Swastikas cartwheeling from the windows of the buildings around the Central Square, unfurling from the wing mirrors of passing cars.

  In the wooden box atop her chest of drawers: A leaf-shaped brooch inlaid with mother-of-pearl. A wafer of mica. An enamel locket containing a photograph of the mother she never knew. A four-leaf clover, pressed. A doll’s ceramic head.

  Her father, her father: rough-cheeks, smoke breath, the gold rims of his glasses glinting, bending to kiss her goodnight.


  Her father is touching her shoulder. “Are you in pain?”

  She tries to focus. No, it’s not her father. It’s her daughter Esther, leaning over her, her dark hair loose, her pale face pinched. The darkness surges and recedes.

  “You were crying out. How long have you been awake?”

  Lonia struggles to sit up but finds that she cannot.

  “You don’t have to be a martyr, for god’s sake, Mum.” A finger slides a tablet between her upper gum and cheek. “Can I get you anything else? Water? Are you hot?”

  Lonia manages to shake her head.

  Esther sighs and shifts. “I’ll sit here with you for a bit. Now that I’m awake.”

  She is as distant as another planet in the dark. Lonia’s eyes drift closed. Behind her eyelids, galaxies swirl blue in space.



  Her mother’s friends—the few who remain—come round on Wednesday afternoons to tea. In the old days, they played bridge. Now the old women sit beside her mother on the sofa, stroking her hands, casting sidelong, sagging glances Esther’s way. It’s the end, their looks say. First her, then us.

  Esther sets out a plate of coffee cake and scones, a pot of tea. Her mother sits erect, dressed in her usual cardigan and knit trousers, her pearls around her neck. She has grown visibly thinner in the weeks since Esther arrived in London, as if she is not exactly dying but dematerializing, the atoms of her flesh dissolving into air. She looks like a Hindu ascetic next to Vivian and Myrna and Ruth, with their paunchy arms and floral Marks & Spencer house-dresses, their ankles stuffed like bratwurst into rubber-soled orthopedic shoes. Her mother nods, her eyes focused on some distant point, as the other women natter on about their children’s and grandchildren’s accomplishments, so-and-so’s dementia and so-and-so’s most recent stroke, the status of their eyesight, their diabetes, their indigestion, the grinding agony of their worn-out knees and hips.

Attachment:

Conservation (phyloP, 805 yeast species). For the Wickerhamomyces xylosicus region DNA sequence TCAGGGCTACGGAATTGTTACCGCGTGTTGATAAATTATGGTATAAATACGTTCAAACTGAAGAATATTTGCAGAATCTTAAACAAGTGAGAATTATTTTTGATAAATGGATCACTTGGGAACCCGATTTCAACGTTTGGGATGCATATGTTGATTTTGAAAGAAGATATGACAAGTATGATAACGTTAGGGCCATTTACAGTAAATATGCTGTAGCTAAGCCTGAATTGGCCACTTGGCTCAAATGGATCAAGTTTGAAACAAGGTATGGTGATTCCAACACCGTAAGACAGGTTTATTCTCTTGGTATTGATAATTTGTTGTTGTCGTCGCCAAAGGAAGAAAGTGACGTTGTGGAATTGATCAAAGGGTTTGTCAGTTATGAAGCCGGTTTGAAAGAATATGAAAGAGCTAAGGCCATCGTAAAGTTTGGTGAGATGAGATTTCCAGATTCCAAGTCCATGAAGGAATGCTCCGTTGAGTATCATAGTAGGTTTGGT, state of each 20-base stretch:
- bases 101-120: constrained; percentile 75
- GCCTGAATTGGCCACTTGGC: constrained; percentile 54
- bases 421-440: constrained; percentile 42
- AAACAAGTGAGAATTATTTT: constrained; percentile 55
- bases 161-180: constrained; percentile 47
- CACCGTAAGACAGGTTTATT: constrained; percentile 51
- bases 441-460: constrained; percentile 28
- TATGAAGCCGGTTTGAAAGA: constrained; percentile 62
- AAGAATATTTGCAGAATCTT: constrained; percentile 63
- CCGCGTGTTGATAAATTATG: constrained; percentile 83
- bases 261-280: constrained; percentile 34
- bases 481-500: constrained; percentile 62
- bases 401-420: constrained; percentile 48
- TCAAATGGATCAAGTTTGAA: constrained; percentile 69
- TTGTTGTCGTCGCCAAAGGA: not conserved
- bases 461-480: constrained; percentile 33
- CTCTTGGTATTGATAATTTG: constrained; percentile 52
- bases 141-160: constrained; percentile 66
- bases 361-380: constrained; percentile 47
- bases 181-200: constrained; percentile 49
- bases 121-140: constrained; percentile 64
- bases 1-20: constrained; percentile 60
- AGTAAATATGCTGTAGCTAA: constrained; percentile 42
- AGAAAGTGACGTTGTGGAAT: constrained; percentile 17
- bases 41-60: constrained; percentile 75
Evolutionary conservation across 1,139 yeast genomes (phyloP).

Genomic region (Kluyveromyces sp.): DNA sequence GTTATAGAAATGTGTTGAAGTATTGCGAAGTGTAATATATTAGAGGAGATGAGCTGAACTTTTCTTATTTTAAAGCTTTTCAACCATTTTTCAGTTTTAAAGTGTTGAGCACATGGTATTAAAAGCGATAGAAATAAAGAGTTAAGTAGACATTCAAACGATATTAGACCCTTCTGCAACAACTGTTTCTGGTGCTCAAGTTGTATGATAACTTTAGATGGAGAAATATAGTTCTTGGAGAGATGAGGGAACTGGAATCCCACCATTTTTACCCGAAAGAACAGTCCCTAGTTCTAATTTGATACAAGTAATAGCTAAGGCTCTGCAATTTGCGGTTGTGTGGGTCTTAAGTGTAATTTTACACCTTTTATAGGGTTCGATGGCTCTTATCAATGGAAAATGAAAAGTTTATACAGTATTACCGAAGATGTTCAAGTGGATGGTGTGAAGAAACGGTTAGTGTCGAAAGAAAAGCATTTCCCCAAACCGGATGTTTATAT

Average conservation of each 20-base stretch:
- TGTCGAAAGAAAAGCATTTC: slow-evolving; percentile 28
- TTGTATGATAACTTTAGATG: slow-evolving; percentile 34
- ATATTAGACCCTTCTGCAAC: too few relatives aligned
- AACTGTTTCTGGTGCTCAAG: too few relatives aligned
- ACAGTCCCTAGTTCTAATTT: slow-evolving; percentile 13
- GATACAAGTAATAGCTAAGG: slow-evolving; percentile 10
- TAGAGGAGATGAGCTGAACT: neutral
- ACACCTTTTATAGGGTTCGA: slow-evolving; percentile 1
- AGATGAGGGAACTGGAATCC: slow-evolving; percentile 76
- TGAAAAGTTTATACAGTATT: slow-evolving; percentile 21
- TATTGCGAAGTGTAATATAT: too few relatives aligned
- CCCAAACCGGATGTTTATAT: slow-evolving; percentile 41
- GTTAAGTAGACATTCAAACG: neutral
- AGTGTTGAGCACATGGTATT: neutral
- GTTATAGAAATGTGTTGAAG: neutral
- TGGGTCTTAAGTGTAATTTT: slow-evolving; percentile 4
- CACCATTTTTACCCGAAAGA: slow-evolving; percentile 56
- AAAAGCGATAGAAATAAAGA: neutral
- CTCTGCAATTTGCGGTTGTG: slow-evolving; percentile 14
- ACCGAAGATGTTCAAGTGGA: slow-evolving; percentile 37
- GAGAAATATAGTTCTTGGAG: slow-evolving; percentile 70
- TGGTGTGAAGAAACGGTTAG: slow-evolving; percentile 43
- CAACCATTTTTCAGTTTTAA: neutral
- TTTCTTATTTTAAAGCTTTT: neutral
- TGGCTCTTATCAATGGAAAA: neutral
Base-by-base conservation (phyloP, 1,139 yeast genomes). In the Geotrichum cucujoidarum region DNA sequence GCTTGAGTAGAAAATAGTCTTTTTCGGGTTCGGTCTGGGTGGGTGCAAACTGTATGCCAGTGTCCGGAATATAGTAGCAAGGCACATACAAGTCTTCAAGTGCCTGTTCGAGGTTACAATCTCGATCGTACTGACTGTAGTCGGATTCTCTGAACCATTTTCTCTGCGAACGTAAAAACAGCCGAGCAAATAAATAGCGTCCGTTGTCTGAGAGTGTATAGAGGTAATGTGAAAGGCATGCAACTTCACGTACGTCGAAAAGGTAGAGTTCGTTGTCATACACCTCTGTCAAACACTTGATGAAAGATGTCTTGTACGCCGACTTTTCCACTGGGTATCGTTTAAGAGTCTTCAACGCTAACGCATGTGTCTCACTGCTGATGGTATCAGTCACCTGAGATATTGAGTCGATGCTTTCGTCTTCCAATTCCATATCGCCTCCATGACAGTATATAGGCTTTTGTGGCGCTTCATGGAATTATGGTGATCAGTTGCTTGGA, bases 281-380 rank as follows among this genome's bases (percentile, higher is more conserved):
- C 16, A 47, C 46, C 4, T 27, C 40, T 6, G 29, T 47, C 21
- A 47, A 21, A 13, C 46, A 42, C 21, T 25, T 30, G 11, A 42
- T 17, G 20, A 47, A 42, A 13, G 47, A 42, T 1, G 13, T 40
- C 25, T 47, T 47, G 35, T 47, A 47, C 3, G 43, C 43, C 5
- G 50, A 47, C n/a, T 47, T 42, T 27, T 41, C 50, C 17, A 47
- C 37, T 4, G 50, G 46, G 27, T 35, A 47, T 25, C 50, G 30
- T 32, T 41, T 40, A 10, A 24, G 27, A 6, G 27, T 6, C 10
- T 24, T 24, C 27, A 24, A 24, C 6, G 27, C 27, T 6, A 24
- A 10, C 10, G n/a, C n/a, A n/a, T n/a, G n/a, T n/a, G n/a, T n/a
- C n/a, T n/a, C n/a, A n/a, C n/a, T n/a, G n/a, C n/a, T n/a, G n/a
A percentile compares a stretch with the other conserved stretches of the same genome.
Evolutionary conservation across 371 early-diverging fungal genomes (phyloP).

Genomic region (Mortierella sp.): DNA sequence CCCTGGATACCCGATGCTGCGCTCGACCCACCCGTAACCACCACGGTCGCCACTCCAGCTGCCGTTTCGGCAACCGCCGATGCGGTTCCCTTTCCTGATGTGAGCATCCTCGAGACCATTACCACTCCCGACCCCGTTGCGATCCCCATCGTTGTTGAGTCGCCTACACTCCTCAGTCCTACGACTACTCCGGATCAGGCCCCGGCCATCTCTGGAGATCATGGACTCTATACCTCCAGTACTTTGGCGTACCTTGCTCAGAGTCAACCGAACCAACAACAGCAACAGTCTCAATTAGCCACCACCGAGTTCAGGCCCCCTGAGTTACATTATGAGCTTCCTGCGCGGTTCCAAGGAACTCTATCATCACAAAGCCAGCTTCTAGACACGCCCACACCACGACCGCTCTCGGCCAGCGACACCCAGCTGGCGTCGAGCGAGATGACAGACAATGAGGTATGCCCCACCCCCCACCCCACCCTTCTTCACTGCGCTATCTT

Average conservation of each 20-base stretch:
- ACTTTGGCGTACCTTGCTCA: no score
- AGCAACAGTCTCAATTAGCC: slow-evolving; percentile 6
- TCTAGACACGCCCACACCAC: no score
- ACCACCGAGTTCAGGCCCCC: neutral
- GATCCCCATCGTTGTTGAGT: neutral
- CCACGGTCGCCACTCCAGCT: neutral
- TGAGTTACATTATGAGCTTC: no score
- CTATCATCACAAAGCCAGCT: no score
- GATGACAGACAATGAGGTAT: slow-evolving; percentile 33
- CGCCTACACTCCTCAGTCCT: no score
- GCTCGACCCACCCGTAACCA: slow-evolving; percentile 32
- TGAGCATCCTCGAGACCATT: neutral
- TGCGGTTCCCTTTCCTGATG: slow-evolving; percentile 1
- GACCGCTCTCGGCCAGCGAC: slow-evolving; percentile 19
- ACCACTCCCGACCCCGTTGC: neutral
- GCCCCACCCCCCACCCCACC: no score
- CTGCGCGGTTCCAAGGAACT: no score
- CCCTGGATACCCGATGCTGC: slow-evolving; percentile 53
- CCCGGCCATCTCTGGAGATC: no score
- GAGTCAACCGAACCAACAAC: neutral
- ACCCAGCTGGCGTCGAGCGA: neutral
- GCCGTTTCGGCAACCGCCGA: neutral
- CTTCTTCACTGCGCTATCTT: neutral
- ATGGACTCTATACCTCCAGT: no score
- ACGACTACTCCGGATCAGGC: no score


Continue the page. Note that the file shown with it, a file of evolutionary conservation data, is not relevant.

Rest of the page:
“It’s good of you to come over to stay with your Mum,” Vivian says, nibbling on a scone
. Crumbs gather on the plateau of her ample chest. The other women nod and cluck, sizing up Esther with their puffy, cataract-clouded eyes. They speak about her mother rather than to her, as if she were a child, or already gone.

  “She’s very fortunate to have you.”

  “Oh, yes, indeed.”

  “How long will you be staying, then?” asks Myrna, always the pushy one.

  “As long as I’m needed, I guess,” Esther says.

  Myrna gives her an appraising look. Myrna’s daughter Claudia, Esther knows, has recently ditched her husband for an investment banker and snagged herself a four-bedroom flat overlooking Regent’s Park and a villa in the south of France. No doubt Myrna is also plotting to fix Esther up with some unappealing, wealthy British Jew.

  To change the subject, Esther brings up the matter of the possible leaky pipe. She heard it again, the other night, and it definitely wasn’t rain. The old women frown and cock their heads. None of them can hear the sound of dripping, but like her mother, they are in agreement that it must be coming from next door.

  Vivian finally notices the crumbs and swipes her hand across her chest. “Who lives there? A doctor, you said?”

  “Yes, a neurologist. He’s Persian—from Iran.”

  “Iran,” says Myna. “Since the time of Haman, the Persians have been trying to annihilate the Jews. You know the Purim story, don’t you, Esther? Of course you do.”

  “London’s overrun with Arabs, isn’t it?” Ruth says, scrunching up her lips.

  Aryan, not Arab, Esther doesn’t say but thinks.

  “What’s it they’re calling it, these days?” says Myrna. “Londonistan?”

  “Anti-Semitic incidents are at a record high, my Gerry says,” adds Ruth.

  Vivian sighs. “There’s only ever bad news, it seems.”

  “Gerry’s addicted to the news on that computer,” Ruth says. “He sits there all day long, glued to the screen, mumbling about the horrid things people write. Switch that bloody thing off, I say. It just fills your brain with hate.”